Some of Hillary's defenders will say that she has the tough image necessary to win people over. However, that is a weak argument. First of all, we tried to run a tough-guy against George Bush in John Kerry. We thought he's be immune from Rove's attacks because of his tough-guy image from serving in Vietnam. He wasn't; we lost.
Besides, Bush has taken his tough-guy image to an extreme. Showing the world how tough you are will not help show people how well-qualified you are.
The thing I noticed about Feingold in the debates with Michaels is his level-headed image. He projects an image of always being in control, never needing to go SBVT on Michaels, always responding clearly and forcefully to Michaels' attacks.
I agree with Kertes that toughness is good. It is necessary because a candidate who cannot defend themselves against attacks will be perceived to be weak on defense. However, a candidate who is good at deflecting attacks will be perceived as being touch on defense. But we can't have candidates who sacrifice their principles for the sake of toughness or candidates who are tough to the point of being bullheaded like Bush. Feingold shows the right kind of toughness by being so without compromising principles or being bullheaded.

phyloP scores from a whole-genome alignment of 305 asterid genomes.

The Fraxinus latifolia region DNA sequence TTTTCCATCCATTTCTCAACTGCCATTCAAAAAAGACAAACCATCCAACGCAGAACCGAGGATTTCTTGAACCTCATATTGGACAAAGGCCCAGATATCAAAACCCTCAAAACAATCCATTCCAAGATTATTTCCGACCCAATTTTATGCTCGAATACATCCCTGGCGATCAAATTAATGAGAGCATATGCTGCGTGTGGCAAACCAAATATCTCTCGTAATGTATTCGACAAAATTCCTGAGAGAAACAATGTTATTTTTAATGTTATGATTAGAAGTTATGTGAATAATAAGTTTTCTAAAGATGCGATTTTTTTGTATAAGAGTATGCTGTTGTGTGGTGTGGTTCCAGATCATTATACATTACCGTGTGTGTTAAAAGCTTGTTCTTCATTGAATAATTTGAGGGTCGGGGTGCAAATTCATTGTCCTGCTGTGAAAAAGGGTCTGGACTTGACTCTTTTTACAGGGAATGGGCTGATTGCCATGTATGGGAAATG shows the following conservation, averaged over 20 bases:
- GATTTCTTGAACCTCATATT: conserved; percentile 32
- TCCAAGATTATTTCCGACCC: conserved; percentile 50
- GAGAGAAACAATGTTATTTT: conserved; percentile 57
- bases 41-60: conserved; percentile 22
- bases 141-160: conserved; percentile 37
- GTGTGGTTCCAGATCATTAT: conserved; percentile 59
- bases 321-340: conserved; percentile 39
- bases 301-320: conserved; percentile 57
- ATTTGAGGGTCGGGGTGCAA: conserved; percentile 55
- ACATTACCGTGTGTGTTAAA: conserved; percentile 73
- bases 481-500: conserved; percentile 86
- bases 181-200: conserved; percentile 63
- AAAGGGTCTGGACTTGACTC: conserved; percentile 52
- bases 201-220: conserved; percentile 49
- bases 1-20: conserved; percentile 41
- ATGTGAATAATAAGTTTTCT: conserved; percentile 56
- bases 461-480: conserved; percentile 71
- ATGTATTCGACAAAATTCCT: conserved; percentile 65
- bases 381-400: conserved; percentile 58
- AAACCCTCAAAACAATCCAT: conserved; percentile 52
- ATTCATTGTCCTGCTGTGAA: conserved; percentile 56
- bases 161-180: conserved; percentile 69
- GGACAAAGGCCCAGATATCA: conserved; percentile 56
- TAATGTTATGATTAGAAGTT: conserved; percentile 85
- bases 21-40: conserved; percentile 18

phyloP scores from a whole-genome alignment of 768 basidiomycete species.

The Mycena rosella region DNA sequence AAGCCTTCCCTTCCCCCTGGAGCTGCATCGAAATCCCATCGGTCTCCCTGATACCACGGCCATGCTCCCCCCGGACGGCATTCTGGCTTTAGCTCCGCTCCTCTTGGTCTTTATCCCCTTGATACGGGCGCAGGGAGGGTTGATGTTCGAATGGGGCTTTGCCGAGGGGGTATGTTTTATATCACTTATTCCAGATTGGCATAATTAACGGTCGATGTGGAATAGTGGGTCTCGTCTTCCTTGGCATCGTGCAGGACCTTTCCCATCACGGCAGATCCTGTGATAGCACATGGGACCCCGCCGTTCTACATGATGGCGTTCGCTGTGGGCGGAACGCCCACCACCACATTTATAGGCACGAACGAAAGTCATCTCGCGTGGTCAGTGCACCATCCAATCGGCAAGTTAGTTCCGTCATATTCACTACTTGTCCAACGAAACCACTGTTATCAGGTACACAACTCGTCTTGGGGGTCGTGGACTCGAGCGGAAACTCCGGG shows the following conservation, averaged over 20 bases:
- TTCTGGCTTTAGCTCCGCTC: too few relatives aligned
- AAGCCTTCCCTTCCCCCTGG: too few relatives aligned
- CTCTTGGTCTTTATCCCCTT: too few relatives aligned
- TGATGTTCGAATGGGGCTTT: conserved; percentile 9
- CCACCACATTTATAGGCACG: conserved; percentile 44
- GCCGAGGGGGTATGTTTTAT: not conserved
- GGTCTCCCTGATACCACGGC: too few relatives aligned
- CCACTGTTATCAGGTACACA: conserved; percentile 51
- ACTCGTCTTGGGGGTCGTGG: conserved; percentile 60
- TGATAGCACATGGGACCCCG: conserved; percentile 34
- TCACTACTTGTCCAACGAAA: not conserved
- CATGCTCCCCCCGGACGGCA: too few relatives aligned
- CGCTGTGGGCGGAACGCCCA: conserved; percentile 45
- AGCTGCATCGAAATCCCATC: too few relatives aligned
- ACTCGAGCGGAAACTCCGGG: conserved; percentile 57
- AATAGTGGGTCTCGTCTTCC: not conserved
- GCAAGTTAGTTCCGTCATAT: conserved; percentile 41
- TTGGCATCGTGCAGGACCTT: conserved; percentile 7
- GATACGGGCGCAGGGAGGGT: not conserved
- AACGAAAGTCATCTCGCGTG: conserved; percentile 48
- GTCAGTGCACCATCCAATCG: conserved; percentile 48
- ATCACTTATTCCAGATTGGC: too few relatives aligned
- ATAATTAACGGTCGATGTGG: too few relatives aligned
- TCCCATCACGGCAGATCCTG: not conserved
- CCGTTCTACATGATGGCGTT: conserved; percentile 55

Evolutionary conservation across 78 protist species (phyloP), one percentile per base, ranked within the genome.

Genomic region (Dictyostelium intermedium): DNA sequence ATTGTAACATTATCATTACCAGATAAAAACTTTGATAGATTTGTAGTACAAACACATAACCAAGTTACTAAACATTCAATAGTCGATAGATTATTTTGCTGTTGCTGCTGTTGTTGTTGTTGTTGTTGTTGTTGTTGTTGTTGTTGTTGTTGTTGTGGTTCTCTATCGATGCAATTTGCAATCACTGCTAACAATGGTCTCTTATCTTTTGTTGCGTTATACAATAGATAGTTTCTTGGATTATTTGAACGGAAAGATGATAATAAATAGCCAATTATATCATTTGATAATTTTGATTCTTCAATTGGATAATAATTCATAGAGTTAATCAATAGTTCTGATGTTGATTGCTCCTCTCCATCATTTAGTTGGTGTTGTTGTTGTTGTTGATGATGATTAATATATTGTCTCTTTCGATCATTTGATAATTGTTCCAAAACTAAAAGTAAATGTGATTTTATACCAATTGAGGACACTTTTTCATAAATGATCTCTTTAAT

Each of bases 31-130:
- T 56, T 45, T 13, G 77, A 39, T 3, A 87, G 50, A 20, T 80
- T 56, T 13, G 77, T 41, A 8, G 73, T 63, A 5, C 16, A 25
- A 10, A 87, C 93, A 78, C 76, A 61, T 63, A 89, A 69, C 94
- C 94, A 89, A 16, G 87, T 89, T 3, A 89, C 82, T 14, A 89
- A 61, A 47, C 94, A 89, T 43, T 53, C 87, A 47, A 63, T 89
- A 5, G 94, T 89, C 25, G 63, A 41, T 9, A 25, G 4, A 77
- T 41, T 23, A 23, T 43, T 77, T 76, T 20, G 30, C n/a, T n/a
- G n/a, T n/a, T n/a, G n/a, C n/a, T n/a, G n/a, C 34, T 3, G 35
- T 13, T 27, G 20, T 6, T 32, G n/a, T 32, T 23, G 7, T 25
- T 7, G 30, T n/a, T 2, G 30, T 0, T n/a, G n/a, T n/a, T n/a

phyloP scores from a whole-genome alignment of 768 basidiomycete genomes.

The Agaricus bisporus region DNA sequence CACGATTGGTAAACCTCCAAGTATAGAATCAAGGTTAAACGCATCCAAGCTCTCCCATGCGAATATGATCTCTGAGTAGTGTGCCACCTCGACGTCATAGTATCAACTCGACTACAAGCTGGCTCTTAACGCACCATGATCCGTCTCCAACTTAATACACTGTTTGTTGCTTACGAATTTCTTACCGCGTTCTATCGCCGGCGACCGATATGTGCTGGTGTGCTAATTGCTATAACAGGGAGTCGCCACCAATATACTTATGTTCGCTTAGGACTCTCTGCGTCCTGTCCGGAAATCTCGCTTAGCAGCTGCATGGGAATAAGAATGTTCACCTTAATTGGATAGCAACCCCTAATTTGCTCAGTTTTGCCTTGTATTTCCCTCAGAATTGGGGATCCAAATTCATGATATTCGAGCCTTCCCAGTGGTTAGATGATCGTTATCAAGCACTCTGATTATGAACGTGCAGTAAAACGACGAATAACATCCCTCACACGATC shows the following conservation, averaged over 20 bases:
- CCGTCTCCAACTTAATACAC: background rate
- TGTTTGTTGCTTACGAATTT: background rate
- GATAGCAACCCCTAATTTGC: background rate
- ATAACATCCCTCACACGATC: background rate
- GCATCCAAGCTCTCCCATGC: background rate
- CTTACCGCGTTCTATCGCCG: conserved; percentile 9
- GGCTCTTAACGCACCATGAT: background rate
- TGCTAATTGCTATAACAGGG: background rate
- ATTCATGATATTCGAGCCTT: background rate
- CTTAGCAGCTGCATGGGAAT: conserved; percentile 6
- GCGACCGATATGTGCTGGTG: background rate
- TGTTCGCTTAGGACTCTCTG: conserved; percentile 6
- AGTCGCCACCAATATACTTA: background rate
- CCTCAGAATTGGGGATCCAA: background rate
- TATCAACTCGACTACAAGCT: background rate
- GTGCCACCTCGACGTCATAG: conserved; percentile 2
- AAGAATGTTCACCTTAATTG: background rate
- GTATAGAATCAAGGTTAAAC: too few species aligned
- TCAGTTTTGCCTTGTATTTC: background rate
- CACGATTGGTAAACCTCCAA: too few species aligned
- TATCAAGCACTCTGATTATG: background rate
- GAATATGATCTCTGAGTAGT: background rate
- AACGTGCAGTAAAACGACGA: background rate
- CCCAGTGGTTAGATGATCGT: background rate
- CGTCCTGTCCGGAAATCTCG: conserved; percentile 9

Can an anti-war candidate win?
Kertes operates under the faulty premise that they can't. But the facts and data show otherwise; here is how candidates who voted against the Iraq War did:
--Feingold: Got 56% of the Wisconsin vote, his highest total ever, and 11 points better than John Kerry.
--Boxer: Won with almost 60% of the vote in California, compared to 55% for John Kerry.
--Durbin: Got 60% of the vote in 2002, compared to 54% in 1996.
--Wellstone: Was 10 points up in Minnesota before his plane crash.
--Obama was against the war from the beginning and got 72% of the vote.